It’s something that we still haven’t quite got use to: the speed with which summer advances here. And that is even after a solid month of low-slung leaden skies, ceaseless rain and temperatures way below the norm: on one day in May it was colder than it had been on Christmas Day. Someone somewhere had, it seemed, put summer on hold. Rainwater stood for days in the sludgy furrows of fields where seedlings struggled to keep their heads above water, and vicious thunderstorms raked blossom from the trees in damp, clinging swirls, like confetti at a winter wedding. But on the first day of the new month, that same someone somewhere simply flicked a switch, turned the summer back on, and normal service was resumed. From one day to the next the slate grey sky was replaced with pure, dazzling blue, temperatures doubled, and the puddles began to recede. The birds resumed their morning song and the crickets and fireflies resumed their nightly son e lumière. The crops shook themselves off, lifted their faces to the oh-so-welcome sun and got back to the serious business of growing.
It is late afternoon a few days after the summer solstice. The shadows are lengthening and the sultry heat is just beginning to ease, so I’m sitting outside at the small folding table that stands in the dappled shade of the olive trees down in the south-easternmost corner of our land. The line of trees that forms our southern boundary rises up behind me towards the road, and the line that forms the eastern, seaward-facing boundary stretches away to my left. Their branches mingle with those of the line of fruit trees and sections of tall hedge that form our inner boundary, creating a corridor of cool green. The land falls away here, and shielded by a couple of sturdy conifers in the garden-proper, I am completely invisible from the house. I feel as if I am perched at the end of a grassy peninsula that extends out into a lake of shining wheat that surrounds the house on three sides. It rustles and ripples in the breeze that ruffles its spiky-haired tips. Only in the last week or two it has ripened, first from green to bronze, and now to burnished blonde.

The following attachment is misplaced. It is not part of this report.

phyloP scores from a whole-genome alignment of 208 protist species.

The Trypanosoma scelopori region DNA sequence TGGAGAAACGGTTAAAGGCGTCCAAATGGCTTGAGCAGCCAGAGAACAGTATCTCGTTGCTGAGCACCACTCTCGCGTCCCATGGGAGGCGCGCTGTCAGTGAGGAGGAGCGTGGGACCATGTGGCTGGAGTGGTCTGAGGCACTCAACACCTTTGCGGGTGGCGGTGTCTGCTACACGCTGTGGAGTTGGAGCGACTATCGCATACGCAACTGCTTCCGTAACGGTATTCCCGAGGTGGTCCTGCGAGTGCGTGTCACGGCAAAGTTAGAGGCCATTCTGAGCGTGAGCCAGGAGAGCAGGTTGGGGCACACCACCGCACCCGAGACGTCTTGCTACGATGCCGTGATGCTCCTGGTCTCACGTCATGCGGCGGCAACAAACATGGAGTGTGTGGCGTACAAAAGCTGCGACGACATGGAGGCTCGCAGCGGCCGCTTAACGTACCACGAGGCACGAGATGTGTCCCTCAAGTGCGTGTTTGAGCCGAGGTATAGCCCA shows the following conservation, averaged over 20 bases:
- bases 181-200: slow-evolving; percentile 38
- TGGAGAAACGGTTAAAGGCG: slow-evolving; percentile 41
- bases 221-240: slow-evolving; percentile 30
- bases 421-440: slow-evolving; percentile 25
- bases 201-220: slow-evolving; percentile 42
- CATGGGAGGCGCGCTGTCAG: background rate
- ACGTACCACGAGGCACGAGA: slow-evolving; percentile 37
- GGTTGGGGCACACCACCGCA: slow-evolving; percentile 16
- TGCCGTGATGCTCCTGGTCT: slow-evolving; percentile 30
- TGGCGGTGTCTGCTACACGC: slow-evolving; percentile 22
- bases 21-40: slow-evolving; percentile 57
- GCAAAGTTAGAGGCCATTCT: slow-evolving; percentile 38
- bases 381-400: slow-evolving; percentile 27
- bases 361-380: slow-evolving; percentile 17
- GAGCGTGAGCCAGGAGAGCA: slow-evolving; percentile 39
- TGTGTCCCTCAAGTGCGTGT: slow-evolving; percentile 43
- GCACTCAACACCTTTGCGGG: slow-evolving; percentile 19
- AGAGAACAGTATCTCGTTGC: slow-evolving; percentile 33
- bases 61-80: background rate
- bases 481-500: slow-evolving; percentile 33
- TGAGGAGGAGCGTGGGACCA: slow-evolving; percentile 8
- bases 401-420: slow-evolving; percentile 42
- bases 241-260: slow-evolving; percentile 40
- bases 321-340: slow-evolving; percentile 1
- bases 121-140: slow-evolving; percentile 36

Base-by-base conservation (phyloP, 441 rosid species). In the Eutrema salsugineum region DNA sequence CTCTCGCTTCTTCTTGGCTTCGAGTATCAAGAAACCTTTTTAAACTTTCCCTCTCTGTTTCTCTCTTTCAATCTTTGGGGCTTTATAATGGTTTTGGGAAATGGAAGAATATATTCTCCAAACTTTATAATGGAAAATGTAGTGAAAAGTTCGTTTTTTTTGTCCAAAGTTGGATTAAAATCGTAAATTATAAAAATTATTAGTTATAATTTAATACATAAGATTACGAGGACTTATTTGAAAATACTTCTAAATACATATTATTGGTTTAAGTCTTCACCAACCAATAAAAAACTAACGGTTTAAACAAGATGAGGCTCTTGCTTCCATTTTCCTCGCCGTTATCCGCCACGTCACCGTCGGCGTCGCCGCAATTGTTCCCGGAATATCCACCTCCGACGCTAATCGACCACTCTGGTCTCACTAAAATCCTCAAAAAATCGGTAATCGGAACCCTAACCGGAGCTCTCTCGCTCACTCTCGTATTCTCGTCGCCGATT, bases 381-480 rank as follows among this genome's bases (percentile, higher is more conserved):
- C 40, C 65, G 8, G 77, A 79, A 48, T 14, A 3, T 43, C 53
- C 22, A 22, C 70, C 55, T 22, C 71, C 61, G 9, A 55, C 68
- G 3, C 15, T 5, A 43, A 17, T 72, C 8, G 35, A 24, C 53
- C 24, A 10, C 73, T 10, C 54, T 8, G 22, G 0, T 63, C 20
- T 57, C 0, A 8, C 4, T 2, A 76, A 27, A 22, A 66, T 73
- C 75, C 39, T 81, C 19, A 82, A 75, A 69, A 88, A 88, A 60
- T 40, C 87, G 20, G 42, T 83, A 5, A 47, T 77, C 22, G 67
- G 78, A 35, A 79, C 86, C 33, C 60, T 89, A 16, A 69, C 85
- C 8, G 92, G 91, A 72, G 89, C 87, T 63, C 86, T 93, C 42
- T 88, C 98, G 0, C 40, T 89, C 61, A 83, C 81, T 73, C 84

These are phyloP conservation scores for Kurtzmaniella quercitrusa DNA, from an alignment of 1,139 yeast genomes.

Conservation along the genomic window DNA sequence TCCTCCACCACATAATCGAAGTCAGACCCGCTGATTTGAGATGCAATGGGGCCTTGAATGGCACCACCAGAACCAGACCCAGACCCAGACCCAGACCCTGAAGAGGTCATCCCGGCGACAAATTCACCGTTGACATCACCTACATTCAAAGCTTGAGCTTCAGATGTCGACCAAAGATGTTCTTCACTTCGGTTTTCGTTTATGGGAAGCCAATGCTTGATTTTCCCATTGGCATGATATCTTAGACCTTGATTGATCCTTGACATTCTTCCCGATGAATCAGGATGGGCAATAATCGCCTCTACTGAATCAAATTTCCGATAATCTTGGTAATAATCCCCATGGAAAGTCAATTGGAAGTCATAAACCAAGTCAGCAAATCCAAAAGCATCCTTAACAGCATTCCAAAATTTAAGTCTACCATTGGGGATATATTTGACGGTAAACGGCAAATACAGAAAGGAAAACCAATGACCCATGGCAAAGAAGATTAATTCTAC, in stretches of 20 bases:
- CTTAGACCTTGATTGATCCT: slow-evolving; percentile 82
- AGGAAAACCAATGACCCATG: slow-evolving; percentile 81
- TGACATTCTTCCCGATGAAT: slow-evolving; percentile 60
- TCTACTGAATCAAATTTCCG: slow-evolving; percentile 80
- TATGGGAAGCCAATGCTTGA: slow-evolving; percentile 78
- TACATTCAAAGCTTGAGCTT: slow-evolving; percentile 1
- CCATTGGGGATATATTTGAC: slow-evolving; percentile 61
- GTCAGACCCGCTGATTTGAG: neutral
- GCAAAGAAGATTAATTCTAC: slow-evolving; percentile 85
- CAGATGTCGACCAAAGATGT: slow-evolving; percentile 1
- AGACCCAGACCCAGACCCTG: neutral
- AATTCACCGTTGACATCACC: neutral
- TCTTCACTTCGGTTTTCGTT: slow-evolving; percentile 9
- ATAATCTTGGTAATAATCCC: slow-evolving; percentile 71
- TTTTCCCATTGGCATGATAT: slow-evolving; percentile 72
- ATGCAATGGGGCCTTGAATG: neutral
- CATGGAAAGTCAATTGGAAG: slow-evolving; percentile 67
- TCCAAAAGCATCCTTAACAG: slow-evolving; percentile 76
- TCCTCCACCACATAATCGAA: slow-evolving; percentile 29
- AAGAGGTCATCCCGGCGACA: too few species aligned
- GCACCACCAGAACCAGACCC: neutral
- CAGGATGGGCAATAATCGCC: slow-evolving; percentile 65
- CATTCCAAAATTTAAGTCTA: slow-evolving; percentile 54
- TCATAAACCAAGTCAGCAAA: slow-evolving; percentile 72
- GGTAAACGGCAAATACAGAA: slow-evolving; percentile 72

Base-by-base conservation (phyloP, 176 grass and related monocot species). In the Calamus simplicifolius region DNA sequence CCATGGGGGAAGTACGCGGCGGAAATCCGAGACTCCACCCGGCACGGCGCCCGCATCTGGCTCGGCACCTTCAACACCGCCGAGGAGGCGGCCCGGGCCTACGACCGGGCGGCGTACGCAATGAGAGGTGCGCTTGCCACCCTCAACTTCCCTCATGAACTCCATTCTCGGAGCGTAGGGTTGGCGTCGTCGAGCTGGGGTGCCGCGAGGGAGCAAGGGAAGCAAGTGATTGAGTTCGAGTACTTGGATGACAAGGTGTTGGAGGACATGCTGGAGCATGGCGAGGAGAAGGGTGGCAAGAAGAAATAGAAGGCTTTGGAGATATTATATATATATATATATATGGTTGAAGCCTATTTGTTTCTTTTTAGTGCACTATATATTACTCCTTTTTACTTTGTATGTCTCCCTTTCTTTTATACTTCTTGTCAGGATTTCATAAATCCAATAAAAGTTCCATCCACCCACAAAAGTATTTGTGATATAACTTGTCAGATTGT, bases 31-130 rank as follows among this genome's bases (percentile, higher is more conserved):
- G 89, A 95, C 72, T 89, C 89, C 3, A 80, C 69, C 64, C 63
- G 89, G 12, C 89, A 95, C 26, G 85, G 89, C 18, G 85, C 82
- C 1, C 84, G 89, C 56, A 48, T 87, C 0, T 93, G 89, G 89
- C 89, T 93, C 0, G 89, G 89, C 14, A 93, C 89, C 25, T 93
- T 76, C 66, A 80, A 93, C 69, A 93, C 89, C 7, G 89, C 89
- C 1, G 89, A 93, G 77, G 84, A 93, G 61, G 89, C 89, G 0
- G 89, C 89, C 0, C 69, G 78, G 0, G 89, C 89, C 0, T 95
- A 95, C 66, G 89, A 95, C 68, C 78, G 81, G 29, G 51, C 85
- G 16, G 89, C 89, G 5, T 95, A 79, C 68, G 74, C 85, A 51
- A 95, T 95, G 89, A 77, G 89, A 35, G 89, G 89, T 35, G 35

In the next couple of days, I am certain, one of the local fleet of growling yellow leviathans will take to these wheaty waters, churning up a golden wake of straw as it labours up and down and back and forth, and pours its precious catch of grain into its dusty depths. But for the time being, in just a couple of paces I could plunge in thigh-deep and wallow in its dry, fragrant heat. As it is, though, the cats are the only ones who choose to dive in. The wheat is home to countless tiny rodents and so provides them with a rich hunting ground, although it is only Matilda, the female, who actually catches anything. While her eye is keen, her paws and jaws are gentle, and we can usually rescue whatever prey she brings us and release it back into the field. Stanley, her softer, slower brother, is in there now, and a clump of vigorously twitching stalks to my left reveals his position. With a cross but muffled ‘miaow’ he tells me that he can’t find his way out – again. I smile and leave him to it: he’ll work it out for himself; he always does, eventually. My gaze wanders up the valley to the right. Golden drums of tightly wound hay lie like giant cotton reels scattered across recently mown fields where new growth is already re-covering the hillside in a fresh carpet of lush green. Vineyards that only a few weeks ago still showed broad stripes of buff-coloured soil between narrow stripes of green now bear only thin lines of buff between thick, bushy tracts of vivid green. The maize that for so long was barely taller than the wheat now stands almost as tall as me in dense, deep green swathes, the glossy plume-like leaves dancing in the breeze. But absolutely best of all, the bright green sunflower fields are now heavily stippled with yellow: these glorious symbols of a Mediterranean summer are just beginning to open their great fist-sized buds and break into enormous, beaming yellow smiles. I am still as captivated today by the breath-taking sight of thousands upon thousands of these proud, strong, bold beauties as I was the first time I saw them on our first camping holiday together over thirty years ago. But their utterly life-affirming presence is more welcome and meaningful than ever this year and symbolic of so much more than summer. For with their upturned heads and defiantly cheerful expressions they are a much-needed and well-timed reminder of the truth of Helen Keller’s famous saying that is my mantra: ‘Turn your face to the sun and all shadows fall behind you. It’s what the sunflowers do.’